This series is so weird, Judge David Johnson can't think of a smarmy blurb to do it justice.
Our review of Stella: Live In Boston, published September 24th, 2009, is also available.
"I take my coffee like I take my women: strong, black, and
Three of my homeboys from MTV's The State grab the spotlight in this Comedy Central incarnation of "Stella," the three-man live comedy show.
Facts of the Case
Michael Ian Black, David Wain, and Michael Showalter are the three comedians who originally forged Stella as a stage show eight years ago. Actually, these guys met and made their debut in the national consciousness on MTV in the early '90s as part of the sketch ensemble The State, a collection of NYU grads who crafted bizarre skits and lasted two seasons MTV (before flaming out following a horridly rated CBS Halloween Special).
The State alumni managed to move onto other things with varying degrees of success (e.g. Reno 911!), and Michael, Michael, and David eventually ended up together for Stella and this one (and only) season of surreal sketch comedy, which documents the bizarre adventures of three grown men who live in an apartment together and wear suits. Season one features 10 episodes from 2005:
What an insane show.
I have mixed reactions to this series. I'm torn between my loyalty to the actors and my affection for their roles in bringing me The State and the hugely underrated Wet Hot American Summer and the fact that Stella is wildly uneven. It has its moments, and when the material scores, the result is riotous gut laughter. But flanking some of that inspired material are gags that are either too weird, too contrived, or simply too unfunny. Basically, when the jokes flop, they flop hard; when they work, they soar.
That being said, I will admit that Stella is a show that will grow on you, if of course you dig that State/Wet Hot American Summer absurdist humor. And absurdity is taken to the extreme, with such plot devices as the guys performing impromptu open heart surgery, opening rival coffee houses on the fly, growing crops in their apartment, buying fake moustaches from Sam Rockwell, killing and eating mountain men, and standing up to a 10-year-old bully after running down their paperboy.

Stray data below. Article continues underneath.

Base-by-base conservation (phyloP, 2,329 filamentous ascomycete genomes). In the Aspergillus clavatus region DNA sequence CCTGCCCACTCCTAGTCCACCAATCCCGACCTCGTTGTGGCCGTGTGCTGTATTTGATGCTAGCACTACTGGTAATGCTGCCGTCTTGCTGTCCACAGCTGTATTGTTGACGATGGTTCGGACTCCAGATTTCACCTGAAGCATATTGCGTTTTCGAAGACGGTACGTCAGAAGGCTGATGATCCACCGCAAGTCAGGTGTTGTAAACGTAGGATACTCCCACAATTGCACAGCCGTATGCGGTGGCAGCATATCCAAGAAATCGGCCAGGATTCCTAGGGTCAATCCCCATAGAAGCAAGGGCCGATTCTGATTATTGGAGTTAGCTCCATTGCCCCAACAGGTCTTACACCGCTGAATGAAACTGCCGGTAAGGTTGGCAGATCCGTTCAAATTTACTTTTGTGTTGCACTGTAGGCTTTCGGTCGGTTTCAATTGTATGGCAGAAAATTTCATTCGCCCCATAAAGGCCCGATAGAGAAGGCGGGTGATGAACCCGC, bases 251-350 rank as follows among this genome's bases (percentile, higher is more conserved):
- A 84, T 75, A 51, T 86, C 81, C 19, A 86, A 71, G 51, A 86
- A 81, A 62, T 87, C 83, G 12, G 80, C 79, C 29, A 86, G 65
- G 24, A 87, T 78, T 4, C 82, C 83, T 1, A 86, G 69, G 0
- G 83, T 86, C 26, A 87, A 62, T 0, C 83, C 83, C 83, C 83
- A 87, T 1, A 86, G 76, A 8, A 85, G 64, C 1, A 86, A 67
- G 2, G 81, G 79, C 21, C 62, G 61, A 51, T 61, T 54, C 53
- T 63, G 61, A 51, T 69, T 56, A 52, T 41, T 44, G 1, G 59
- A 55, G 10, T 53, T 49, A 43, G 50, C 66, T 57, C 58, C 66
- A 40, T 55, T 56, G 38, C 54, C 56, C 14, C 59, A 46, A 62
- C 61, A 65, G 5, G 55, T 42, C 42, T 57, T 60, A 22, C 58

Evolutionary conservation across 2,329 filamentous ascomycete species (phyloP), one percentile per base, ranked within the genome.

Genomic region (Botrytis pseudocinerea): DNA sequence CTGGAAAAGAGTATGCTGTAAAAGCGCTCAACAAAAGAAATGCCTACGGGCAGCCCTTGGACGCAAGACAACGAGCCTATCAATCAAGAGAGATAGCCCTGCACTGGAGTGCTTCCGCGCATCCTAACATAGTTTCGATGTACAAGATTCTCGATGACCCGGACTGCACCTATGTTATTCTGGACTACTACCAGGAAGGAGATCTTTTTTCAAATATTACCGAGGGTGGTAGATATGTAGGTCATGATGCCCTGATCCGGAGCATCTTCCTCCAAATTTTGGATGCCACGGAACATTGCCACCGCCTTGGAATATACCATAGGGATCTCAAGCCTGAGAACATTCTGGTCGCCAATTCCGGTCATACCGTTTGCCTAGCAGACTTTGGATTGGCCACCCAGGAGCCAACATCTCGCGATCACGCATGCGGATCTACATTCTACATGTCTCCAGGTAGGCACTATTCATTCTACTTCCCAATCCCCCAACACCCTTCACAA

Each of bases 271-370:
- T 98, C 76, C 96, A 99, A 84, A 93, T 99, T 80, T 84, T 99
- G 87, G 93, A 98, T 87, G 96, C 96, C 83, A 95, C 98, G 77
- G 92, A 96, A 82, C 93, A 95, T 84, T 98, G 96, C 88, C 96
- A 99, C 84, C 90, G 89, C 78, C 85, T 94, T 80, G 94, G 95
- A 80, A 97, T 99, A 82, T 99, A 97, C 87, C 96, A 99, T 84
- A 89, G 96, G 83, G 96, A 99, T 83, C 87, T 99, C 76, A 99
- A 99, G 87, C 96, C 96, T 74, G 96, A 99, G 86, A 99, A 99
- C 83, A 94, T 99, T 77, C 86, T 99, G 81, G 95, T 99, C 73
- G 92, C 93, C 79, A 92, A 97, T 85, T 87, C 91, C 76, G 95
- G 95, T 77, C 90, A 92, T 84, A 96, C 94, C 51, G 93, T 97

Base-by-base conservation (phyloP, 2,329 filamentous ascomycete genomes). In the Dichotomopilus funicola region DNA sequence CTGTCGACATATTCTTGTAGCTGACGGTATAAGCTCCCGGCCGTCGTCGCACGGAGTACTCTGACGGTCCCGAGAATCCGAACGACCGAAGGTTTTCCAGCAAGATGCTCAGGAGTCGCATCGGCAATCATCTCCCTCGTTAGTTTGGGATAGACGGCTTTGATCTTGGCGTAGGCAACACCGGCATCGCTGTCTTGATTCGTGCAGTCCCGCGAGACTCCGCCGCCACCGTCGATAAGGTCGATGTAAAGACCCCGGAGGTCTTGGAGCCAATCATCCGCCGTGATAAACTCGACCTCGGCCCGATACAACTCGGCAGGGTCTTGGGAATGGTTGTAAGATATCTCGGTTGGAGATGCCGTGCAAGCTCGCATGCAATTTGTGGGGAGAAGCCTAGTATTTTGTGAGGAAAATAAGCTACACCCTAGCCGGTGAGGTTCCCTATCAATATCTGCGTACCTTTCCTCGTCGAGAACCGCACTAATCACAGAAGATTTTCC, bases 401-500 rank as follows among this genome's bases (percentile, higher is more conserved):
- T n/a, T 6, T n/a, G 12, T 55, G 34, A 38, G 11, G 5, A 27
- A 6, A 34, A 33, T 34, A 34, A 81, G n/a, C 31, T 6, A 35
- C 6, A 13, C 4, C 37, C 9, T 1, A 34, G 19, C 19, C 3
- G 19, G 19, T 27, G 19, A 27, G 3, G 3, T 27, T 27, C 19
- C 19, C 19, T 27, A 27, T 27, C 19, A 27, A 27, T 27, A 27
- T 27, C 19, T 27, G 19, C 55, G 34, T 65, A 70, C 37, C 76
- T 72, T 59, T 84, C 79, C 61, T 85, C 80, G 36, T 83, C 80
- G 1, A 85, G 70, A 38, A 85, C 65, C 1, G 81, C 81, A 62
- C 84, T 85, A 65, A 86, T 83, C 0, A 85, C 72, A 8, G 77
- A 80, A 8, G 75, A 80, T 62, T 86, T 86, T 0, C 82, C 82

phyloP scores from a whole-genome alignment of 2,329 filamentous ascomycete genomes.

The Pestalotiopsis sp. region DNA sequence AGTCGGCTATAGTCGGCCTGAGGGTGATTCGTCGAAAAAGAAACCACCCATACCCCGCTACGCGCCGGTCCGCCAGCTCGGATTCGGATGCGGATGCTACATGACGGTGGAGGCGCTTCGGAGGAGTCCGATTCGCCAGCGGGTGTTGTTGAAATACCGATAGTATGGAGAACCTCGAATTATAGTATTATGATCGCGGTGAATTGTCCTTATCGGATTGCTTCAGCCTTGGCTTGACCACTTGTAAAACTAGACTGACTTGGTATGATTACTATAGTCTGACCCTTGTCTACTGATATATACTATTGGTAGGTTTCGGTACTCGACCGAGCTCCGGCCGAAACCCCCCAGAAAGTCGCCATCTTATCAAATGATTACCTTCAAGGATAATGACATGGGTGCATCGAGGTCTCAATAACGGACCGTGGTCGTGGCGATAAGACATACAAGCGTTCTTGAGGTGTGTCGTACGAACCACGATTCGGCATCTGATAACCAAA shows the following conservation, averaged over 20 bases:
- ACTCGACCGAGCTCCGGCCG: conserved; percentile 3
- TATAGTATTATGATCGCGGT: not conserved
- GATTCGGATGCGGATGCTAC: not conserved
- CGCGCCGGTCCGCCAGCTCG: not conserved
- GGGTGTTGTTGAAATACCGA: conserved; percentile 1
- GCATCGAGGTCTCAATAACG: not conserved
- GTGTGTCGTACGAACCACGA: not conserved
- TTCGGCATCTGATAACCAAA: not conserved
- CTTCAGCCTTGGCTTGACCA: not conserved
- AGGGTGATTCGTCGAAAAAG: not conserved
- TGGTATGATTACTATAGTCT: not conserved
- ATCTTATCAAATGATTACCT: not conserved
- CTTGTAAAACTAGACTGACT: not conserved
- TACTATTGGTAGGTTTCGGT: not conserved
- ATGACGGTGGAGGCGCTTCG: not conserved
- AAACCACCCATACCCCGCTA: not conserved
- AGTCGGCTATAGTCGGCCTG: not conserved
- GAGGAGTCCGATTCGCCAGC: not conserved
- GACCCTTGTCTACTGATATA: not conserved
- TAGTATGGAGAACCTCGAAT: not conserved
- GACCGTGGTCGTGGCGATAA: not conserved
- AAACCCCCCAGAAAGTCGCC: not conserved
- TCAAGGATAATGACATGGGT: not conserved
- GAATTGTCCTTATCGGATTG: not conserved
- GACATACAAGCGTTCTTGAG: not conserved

Of the three, Michael Ian Black will probably garner the most recognition as the perennial "I Love the '80s" fanboy, though Showalter has shown up in leading roles in Wet Hot American Summer and The Baxter. Wain is typically behind the camera, directing. Each brings a distinct personality to their weirdo characters, though Black's stuff usually works the most, with Showalter plagued sometimes by far-out voice-work and Wain by over-the-top gesticulations. Supporting the guys is a surprising number of guest stars including Ed Norton, Josh Charles, Topher Grace, Paul Rudd, Sam Rockwell, Janeane Garofalo, and State-ers Ken Marino, Joe LoTruglio, and Kevin Allison.
As the credits rolled on the final episode of the season (and series—Comedy Central has not renewed the show), I was left with that same mixed feeling: the show certainly improved its standing with me as it progressed, and I found myself laughing more frequently at the later shows than the earlier ones, as I got acclimated with the humor. In the end, I think you have to be a fan of that certain type of humor to really get into the show. Did you like The State? If so, I think you'll like Stella a lot more than a noob.
Each episode gets a commentary from the guys and they're actually pretty funny. Other bonus materials include a very good, 45-minute feature called "The History of Stella, where the guys rip on each other and reminisce about their days at NYU, MTV, and beyond; some deleted scenes; a blooper reel; and Comedy Central Presents: Stella, offering a glimpse at the stage show.
Weird. Subversive. Sometimes hilarious. Weird. That's Stella, and while it's not for everyone, those of you who are into this kind of bizarre humor will dig it. About as hot and cold as a comedy series I've seen.
Not guilty according to this judge, but the appeals court could have grounds to reverse the decision.
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